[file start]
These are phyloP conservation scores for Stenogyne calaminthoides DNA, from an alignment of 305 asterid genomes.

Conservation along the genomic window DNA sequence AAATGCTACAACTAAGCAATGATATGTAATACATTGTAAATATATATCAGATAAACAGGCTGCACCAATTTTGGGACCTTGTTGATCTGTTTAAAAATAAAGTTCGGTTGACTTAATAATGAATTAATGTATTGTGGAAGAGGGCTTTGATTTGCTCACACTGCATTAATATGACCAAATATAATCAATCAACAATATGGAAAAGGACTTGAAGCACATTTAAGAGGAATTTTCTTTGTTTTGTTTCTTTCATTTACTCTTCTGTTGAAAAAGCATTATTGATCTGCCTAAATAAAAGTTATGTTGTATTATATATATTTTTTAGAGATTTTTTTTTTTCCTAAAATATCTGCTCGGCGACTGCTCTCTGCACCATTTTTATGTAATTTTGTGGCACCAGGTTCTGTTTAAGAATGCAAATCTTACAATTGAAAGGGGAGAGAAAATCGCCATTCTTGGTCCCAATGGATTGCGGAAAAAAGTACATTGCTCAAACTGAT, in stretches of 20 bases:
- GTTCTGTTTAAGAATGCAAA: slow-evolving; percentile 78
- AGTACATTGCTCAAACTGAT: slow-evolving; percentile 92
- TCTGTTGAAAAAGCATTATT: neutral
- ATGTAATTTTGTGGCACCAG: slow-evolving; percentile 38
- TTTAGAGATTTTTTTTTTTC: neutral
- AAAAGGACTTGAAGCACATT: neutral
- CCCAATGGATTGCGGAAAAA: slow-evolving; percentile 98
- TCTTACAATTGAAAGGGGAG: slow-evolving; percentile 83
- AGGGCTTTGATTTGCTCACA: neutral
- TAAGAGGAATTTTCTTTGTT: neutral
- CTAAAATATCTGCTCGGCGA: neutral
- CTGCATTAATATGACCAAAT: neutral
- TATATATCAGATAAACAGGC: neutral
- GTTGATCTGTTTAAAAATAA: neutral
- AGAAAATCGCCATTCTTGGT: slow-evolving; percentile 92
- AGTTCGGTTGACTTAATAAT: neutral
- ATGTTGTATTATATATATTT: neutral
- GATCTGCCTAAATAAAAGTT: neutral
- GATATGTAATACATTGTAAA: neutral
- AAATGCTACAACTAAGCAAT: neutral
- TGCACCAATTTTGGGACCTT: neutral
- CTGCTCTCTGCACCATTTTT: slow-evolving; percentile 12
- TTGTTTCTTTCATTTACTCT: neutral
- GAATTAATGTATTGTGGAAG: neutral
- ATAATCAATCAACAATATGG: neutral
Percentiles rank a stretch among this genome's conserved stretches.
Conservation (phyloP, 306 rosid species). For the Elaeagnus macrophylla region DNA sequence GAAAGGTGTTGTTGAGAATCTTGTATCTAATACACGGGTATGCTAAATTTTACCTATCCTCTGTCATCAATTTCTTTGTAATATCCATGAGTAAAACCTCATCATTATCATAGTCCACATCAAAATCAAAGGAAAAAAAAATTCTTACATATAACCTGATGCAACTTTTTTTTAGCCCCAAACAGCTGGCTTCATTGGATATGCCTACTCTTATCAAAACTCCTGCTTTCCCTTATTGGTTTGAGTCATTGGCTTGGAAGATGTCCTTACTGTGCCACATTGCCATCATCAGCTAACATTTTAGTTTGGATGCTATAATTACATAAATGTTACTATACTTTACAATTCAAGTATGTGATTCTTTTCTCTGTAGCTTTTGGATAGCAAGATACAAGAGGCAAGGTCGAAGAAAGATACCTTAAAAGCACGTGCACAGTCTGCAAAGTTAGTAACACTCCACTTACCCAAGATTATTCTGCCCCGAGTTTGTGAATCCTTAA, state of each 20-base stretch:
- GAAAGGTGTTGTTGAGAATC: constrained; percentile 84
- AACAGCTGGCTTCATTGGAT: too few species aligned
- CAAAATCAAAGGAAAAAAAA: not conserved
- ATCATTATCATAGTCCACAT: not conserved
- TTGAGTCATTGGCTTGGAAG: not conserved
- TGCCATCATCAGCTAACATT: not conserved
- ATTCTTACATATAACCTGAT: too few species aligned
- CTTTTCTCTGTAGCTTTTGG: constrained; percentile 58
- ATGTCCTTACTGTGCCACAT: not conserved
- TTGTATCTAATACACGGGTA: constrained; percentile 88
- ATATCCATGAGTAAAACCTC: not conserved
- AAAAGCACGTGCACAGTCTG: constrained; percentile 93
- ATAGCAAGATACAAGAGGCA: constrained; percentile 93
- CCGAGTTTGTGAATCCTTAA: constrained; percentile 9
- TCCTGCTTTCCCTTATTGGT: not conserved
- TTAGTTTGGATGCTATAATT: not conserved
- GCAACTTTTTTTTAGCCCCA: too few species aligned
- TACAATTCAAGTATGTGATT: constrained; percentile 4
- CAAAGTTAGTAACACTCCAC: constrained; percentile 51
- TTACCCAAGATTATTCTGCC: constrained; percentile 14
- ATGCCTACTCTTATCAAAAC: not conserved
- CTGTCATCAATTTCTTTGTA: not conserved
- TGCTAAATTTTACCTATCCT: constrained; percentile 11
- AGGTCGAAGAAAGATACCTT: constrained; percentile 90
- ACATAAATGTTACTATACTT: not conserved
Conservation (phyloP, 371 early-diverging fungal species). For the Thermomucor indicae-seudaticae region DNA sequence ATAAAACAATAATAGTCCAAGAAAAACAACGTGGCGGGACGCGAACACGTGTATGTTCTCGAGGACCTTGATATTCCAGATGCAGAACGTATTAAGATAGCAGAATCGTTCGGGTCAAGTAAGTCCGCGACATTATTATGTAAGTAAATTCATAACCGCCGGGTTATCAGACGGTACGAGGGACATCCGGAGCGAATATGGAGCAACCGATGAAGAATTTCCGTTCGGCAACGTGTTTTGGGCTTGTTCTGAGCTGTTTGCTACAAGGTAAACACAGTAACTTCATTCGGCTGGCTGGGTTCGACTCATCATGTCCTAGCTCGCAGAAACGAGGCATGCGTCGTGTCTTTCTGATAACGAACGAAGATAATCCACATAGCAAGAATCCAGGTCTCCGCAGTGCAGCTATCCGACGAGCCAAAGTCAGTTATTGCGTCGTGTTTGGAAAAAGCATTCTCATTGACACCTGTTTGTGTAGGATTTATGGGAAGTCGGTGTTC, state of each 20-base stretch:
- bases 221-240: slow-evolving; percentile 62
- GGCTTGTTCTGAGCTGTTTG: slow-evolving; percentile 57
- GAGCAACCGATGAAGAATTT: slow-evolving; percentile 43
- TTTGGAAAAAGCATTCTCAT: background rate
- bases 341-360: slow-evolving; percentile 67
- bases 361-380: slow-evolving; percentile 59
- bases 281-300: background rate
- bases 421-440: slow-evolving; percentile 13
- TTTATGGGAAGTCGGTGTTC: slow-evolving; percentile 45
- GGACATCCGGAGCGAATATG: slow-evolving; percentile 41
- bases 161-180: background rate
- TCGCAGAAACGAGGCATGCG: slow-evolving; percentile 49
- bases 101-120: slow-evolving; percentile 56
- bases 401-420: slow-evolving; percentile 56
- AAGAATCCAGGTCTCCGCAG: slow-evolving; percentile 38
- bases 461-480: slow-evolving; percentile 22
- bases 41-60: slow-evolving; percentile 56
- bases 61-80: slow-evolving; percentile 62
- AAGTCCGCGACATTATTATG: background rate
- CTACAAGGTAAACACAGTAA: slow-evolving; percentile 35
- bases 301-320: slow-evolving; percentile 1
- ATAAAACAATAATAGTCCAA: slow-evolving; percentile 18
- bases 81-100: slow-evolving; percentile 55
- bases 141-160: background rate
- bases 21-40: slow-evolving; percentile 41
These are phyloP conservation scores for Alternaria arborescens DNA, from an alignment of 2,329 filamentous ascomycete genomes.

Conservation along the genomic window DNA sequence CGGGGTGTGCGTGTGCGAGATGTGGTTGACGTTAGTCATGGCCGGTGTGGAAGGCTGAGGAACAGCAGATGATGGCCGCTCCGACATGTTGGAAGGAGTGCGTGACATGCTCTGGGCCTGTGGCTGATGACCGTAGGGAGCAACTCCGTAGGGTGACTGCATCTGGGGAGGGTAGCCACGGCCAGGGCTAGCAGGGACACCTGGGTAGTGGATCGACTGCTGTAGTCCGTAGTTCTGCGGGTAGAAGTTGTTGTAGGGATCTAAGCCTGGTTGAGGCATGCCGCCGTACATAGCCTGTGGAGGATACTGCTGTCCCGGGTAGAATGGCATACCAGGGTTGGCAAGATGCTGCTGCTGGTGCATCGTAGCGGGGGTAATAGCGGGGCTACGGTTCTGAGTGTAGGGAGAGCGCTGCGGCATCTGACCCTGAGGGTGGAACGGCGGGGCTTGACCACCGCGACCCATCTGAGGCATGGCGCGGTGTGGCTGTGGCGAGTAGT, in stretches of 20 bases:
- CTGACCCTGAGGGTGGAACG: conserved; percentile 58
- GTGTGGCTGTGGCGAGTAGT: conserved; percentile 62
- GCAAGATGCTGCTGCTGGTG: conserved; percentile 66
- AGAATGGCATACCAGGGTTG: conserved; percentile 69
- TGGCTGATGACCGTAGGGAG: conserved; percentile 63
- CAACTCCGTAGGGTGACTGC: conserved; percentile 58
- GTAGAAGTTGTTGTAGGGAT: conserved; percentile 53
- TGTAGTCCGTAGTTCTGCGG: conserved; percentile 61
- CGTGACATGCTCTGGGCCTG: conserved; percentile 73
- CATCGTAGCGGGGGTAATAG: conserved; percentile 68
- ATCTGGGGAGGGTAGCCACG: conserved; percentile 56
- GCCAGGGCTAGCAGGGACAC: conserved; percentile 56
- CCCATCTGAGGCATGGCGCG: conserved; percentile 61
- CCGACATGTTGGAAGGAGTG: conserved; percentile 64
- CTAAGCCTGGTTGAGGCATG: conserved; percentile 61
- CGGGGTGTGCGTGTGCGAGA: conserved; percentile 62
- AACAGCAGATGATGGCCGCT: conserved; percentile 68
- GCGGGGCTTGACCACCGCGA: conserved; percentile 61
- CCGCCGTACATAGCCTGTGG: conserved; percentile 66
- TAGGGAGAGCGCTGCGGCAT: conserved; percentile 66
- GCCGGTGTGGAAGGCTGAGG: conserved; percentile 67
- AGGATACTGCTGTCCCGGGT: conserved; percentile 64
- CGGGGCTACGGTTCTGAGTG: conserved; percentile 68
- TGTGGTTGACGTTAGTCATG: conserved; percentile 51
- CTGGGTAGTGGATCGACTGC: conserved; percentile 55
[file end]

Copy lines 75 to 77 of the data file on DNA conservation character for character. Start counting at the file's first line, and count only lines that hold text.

- CTACAAGGTAAACACAGTAA: slow-evolving; percentile 35
- bases 301-320: slow-evolving; percentile 1
- ATAAAACAATAATAGTCCAA: slow-evolving; percentile 18